Clip: Jan. 6 committee could soon announce criminal referrals to Justice Department

Dec. 02, 2022 AT 7 p.m. EST

With only weeks left to complete their work and before Democrats lose power in the House, the January 6 committee met to discuss whether to make criminal referrals to the Justice Department. Members say the probe’s final report will be released later this month. Plus, the founder of the Oath Keepers, Stewart Rhodes, was found guilty of seditious conspiracy for his role in the Capitol attack.

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Yamiche Alcindor:There are only weeks left before they complete their work and before Democrats lose power in the House.

The January 6 committee, which is doing a lot of work on white supremacist, I should add, met today to discuss whether to make criminal referrals to the Justice Department. And this week, a Democratic Committee Member Zoe Lofgren said that the probe's final report will be released this month.

Meanwhile, on Tuesday, founder of the far-right Oath Keepers, Steward Rhodes, was found guilty of seditious conspiracy for his role in the Capitol attack. The prosecution of him and others from this group is the most consequential January 6th case that have come out of the Justice Department's investigation.

So, Asma, I want to bring you in. We're talking about white supremacy and hate speech. And this, of course, ties into all of that. So, what's your sense of the consequential, I should say, of the impact, rather, of this guilty verdict, the January 6 committee's work?

Asma Khalid:  I mean, I think the Stewart Rhodes guilty conviction is really quite monumental. I mean, he was found guilty of seditious conspiracy. That's not an easy charge for prosecutors to -- the jury did convict him of them, sorry. And so that's not an easy charge, I was saying, for prosecutors to get. It is something that they were able to convince the jury that he is guilty of. So, that in itself, I think, is really significant.

The other thing is, though, I think there have been questions about the purpose of the Justice Department doing all of this. And when you get a guilty conviction at this level, to me, it sort of validates the work that the Justice Department has been doing.

Now, again, whether or not that is significant in sort of political context ahead of Republican primaries in 2024 is a totally different thing, but I think it signifies to people that this was significant and that there will be consequences for the behavior that took place on Jan. 6.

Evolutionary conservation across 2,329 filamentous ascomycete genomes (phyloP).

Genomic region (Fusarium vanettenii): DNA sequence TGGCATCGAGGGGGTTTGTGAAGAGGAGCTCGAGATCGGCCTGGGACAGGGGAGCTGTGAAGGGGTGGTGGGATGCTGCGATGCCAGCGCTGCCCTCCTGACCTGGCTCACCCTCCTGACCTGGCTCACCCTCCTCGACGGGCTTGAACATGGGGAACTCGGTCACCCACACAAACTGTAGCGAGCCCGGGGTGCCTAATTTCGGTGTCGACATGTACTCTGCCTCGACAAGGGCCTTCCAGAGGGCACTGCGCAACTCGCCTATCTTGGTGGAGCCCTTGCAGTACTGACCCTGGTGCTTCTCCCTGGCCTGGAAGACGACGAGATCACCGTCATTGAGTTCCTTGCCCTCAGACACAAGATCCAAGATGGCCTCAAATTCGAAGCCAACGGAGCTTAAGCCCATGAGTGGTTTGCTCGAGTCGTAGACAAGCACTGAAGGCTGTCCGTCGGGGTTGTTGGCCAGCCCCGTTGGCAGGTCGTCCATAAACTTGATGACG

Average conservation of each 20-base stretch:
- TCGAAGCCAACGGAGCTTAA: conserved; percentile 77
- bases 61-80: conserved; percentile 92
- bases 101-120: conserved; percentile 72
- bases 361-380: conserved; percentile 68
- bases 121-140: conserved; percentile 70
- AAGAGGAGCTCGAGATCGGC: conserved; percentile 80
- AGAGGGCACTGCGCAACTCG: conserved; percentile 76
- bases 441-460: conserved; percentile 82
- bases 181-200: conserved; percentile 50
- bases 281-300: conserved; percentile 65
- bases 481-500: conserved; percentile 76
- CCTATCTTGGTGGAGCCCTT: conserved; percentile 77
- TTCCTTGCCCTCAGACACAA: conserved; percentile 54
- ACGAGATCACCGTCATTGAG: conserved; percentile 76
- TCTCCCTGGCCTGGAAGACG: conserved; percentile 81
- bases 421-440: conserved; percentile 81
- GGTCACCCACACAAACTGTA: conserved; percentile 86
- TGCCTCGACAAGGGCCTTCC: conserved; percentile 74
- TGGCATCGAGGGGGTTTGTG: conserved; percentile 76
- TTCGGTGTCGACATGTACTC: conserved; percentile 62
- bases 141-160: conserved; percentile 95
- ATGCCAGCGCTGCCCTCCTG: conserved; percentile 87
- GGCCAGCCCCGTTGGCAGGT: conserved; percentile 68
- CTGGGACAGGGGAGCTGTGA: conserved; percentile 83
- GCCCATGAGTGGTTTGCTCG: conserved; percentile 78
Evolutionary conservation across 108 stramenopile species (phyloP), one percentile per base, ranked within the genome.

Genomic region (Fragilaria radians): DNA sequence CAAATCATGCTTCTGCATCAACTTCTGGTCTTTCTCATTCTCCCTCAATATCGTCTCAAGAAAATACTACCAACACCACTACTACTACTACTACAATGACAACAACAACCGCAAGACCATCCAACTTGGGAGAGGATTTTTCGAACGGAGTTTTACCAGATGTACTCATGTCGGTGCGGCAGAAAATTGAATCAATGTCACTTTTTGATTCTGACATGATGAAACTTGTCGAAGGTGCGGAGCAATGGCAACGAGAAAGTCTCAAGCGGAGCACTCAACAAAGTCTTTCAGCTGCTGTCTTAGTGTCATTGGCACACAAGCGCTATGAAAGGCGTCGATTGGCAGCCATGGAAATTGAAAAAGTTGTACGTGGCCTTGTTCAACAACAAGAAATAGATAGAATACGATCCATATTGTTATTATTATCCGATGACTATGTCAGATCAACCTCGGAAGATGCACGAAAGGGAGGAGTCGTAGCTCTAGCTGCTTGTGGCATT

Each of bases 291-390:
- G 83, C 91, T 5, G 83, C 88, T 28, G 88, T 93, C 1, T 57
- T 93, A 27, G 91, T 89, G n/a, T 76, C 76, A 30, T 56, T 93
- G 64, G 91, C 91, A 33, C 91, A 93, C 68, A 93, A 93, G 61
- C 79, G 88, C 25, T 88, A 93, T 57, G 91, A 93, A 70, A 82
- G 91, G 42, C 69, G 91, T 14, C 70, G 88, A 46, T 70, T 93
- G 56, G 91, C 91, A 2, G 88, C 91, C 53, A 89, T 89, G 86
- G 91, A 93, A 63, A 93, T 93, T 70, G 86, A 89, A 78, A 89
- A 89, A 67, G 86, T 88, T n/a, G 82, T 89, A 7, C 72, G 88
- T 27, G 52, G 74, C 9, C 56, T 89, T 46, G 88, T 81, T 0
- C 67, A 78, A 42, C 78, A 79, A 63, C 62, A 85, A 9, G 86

Yamiche Alcindor: And, Michael, some of those consequences could be what the January 6 committee is looking at right now, which is criminal referrals.

Michael Bender: Yes, definitely. I mean, this was a huge victory for the Justice Department, no question. They are going to have some cases coming up here in the next few weeks. So, we will see if they can repeat that success. But there are going to be political consequences for this.

And I did want to kind of circle back to something I said earlier. I didn't mean to just suggest that all Trump had left was white supremacists and white nationalists, but he is shedding 10 percent of the party in exit polls from 2020, 2022 as well and heading into 2024. He's not done anything to bring the party back together, which leads into some of the January 6th issues.

We saw the election deniers lose kind of up and down the ballot from coast to coast. And when if the man that Democrats have been charging as most responsible for the riots on January 6, if he is at the top of the ballot, I think you are going to see that continue to play out and have consequences for Republicans for the next couple of years.

Yamiche Alcindor: And, Weijia, just jump here. We've covered Trump together. We've seen him sort of play footsy with some of these groups. What do you make of this? What's your reporting reveal about what's going on?

Weijia Jiang: So, Nia got it exactly right, that this is nothing new, and so did Michael, because I was in that gaggle with Kevin McCarthy when he was first asked about this. And his response was, well, President Trump didn't know who Nick Fuentes was. In unison, me and other reporters screamed like, but he knew who Kanye was, right?

And so I think that is a really important point because President Trump has been here before. And it is always about him. It's not about condemning, you know -- in fact, he has not condemned Fuentes yet, even though now he does know who he is, right? I mean, like it's about him, it's about, well, I didn't know who he was. When it comes to QAnon, it was about, well, I didn't know who they were but they liked me very much.

Of course, this is a political strategy. We can't forget what helped him win in 2016, which is giving a voice to people who thought they didn't have one when it came to saying these things out loud.

Yamiche Alcindor: And certainly when we have to keep uncovering, as we continue to see these developments happen, these scary developers happen.

So, thanks to our panelists for joining us for sharing your reporting.


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